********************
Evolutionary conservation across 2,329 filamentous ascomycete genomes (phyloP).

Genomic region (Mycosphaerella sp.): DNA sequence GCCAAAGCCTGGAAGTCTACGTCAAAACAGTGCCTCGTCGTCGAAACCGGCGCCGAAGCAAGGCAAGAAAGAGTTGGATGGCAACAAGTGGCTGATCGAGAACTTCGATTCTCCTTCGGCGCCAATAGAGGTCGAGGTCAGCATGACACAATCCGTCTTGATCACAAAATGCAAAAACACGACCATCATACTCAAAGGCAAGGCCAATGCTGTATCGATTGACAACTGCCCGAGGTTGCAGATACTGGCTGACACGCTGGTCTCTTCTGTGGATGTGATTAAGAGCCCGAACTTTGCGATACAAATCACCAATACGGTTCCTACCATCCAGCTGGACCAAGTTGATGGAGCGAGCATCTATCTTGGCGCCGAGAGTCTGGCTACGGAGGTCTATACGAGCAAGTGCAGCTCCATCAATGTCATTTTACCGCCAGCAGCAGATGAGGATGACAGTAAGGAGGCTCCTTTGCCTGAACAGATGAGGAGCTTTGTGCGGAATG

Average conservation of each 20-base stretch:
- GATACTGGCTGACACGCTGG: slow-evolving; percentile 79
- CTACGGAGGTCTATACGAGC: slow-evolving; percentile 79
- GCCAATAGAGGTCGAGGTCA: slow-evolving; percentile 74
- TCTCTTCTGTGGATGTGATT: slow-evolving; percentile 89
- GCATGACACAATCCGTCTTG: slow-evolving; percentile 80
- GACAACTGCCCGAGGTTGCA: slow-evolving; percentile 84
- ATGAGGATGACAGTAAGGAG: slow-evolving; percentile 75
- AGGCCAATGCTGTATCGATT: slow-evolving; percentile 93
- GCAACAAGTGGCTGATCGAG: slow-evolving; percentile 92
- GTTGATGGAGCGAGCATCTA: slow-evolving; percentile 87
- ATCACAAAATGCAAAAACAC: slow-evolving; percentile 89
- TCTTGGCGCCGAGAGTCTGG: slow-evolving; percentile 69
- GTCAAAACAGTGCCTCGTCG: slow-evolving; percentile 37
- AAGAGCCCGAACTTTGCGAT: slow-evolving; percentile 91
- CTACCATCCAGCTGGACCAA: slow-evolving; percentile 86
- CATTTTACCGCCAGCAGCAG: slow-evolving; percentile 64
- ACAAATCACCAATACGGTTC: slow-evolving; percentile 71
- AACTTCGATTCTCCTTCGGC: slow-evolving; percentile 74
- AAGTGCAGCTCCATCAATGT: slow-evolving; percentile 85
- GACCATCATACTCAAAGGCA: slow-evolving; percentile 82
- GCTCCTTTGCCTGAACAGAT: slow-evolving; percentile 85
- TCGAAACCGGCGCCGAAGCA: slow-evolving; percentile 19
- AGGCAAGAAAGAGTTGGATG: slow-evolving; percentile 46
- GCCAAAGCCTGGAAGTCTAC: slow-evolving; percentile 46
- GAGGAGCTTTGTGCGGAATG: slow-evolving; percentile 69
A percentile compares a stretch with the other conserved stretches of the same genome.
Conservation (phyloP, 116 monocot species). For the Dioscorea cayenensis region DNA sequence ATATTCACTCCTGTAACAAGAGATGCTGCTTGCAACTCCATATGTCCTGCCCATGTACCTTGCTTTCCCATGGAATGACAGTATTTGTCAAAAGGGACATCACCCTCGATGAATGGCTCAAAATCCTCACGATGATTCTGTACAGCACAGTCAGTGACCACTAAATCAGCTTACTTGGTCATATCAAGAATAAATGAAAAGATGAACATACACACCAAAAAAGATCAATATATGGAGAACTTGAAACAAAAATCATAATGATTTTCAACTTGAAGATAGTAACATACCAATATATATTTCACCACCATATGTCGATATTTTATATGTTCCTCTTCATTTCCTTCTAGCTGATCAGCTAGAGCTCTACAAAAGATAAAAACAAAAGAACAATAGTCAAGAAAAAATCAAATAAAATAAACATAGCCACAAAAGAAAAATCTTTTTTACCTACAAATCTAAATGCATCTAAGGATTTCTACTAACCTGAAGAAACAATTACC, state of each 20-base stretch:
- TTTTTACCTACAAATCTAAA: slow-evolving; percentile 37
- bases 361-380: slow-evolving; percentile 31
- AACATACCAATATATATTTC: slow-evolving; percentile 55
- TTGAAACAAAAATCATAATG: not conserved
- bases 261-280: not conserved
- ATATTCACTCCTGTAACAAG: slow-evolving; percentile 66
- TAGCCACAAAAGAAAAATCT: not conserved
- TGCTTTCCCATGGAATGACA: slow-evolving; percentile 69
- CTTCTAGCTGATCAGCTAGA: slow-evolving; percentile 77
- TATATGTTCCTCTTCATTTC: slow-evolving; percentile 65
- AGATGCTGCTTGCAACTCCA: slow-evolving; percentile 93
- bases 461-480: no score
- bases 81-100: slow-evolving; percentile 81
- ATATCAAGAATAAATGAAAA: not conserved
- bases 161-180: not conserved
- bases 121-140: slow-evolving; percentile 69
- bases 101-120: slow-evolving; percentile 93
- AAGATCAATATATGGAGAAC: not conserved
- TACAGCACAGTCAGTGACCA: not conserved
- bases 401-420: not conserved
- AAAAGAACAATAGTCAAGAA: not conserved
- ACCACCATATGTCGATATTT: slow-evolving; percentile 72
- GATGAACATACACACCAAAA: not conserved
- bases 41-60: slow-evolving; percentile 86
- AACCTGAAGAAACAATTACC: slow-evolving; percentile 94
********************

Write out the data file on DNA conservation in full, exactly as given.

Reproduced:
Evolutionary conservation across 2,329 filamentous ascomycete genomes (phyloP).

Genomic region (Mycosphaerella sp.): DNA sequence GCCAAAGCCTGGAAGTCTACGTCAAAACAGTGCCTCGTCGTCGAAACCGGCGCCGAAGCAAGGCAAGAAAGAGTTGGATGGCAACAAGTGGCTGATCGAGAACTTCGATTCTCCTTCGGCGCCAATAGAGGTCGAGGTCAGCATGACACAATCCGTCTTGATCACAAAATGCAAAAACACGACCATCATACTCAAAGGCAAGGCCAATGCTGTATCGATTGACAACTGCCCGAGGTTGCAGATACTGGCTGACACGCTGGTCTCTTCTGTGGATGTGATTAAGAGCCCGAACTTTGCGATACAAATCACCAATACGGTTCCTACCATCCAGCTGGACCAAGTTGATGGAGCGAGCATCTATCTTGGCGCCGAGAGTCTGGCTACGGAGGTCTATACGAGCAAGTGCAGCTCCATCAATGTCATTTTACCGCCAGCAGCAGATGAGGATGACAGTAAGGAGGCTCCTTTGCCTGAACAGATGAGGAGCTTTGTGCGGAATG

Average conservation of each 20-base stretch:
- GATACTGGCTGACACGCTGG: slow-evolving; percentile 79
- CTACGGAGGTCTATACGAGC: slow-evolving; percentile 79
- GCCAATAGAGGTCGAGGTCA: slow-evolving; percentile 74
- TCTCTTCTGTGGATGTGATT: slow-evolving; percentile 89
- GCATGACACAATCCGTCTTG: slow-evolving; percentile 80
- GACAACTGCCCGAGGTTGCA: slow-evolving; percentile 84
- ATGAGGATGACAGTAAGGAG: slow-evolving; percentile 75
- AGGCCAATGCTGTATCGATT: slow-evolving; percentile 93
- GCAACAAGTGGCTGATCGAG: slow-evolving; percentile 92
- GTTGATGGAGCGAGCATCTA: slow-evolving; percentile 87
- ATCACAAAATGCAAAAACAC: slow-evolving; percentile 89
- TCTTGGCGCCGAGAGTCTGG: slow-evolving; percentile 69
- GTCAAAACAGTGCCTCGTCG: slow-evolving; percentile 37
- AAGAGCCCGAACTTTGCGAT: slow-evolving; percentile 91
- CTACCATCCAGCTGGACCAA: slow-evolving; percentile 86
- CATTTTACCGCCAGCAGCAG: slow-evolving; percentile 64
- ACAAATCACCAATACGGTTC: slow-evolving; percentile 71
- AACTTCGATTCTCCTTCGGC: slow-evolving; percentile 74
- AAGTGCAGCTCCATCAATGT: slow-evolving; percentile 85
- GACCATCATACTCAAAGGCA: slow-evolving; percentile 82
- GCTCCTTTGCCTGAACAGAT: slow-evolving; percentile 85
- TCGAAACCGGCGCCGAAGCA: slow-evolving; percentile 19
- AGGCAAGAAAGAGTTGGATG: slow-evolving; percentile 46
- GCCAAAGCCTGGAAGTCTAC: slow-evolving; percentile 46
- GAGGAGCTTTGTGCGGAATG: slow-evolving; percentile 69
A percentile compares a stretch with the other conserved stretches of the same genome.
Conservation (phyloP, 116 monocot species). For the Dioscorea cayenensis region DNA sequence ATATTCACTCCTGTAACAAGAGATGCTGCTTGCAACTCCATATGTCCTGCCCATGTACCTTGCTTTCCCATGGAATGACAGTATTTGTCAAAAGGGACATCACCCTCGATGAATGGCTCAAAATCCTCACGATGATTCTGTACAGCACAGTCAGTGACCACTAAATCAGCTTACTTGGTCATATCAAGAATAAATGAAAAGATGAACATACACACCAAAAAAGATCAATATATGGAGAACTTGAAACAAAAATCATAATGATTTTCAACTTGAAGATAGTAACATACCAATATATATTTCACCACCATATGTCGATATTTTATATGTTCCTCTTCATTTCCTTCTAGCTGATCAGCTAGAGCTCTACAAAAGATAAAAACAAAAGAACAATAGTCAAGAAAAAATCAAATAAAATAAACATAGCCACAAAAGAAAAATCTTTTTTACCTACAAATCTAAATGCATCTAAGGATTTCTACTAACCTGAAGAAACAATTACC, state of each 20-base stretch:
- TTTTTACCTACAAATCTAAA: slow-evolving; percentile 37
- bases 361-380: slow-evolving; percentile 31
- AACATACCAATATATATTTC: slow-evolving; percentile 55
- TTGAAACAAAAATCATAATG: not conserved
- bases 261-280: not conserved
- ATATTCACTCCTGTAACAAG: slow-evolving; percentile 66
- TAGCCACAAAAGAAAAATCT: not conserved
- TGCTTTCCCATGGAATGACA: slow-evolving; percentile 69
- CTTCTAGCTGATCAGCTAGA: slow-evolving; percentile 77
- TATATGTTCCTCTTCATTTC: slow-evolving; percentile 65
- AGATGCTGCTTGCAACTCCA: slow-evolving; percentile 93
- bases 461-480: no score
- bases 81-100: slow-evolving; percentile 81
- ATATCAAGAATAAATGAAAA: not conserved
- bases 161-180: not conserved
- bases 121-140: slow-evolving; percentile 69
- bases 101-120: slow-evolving; percentile 93
- AAGATCAATATATGGAGAAC: not conserved
- TACAGCACAGTCAGTGACCA: not conserved
- bases 401-420: not conserved
- AAAAGAACAATAGTCAAGAA: not conserved
- ACCACCATATGTCGATATTT: slow-evolving; percentile 72
- GATGAACATACACACCAAAA: not conserved
- bases 41-60: slow-evolving; percentile 86
- AACCTGAAGAAACAATTACC: slow-evolving; percentile 94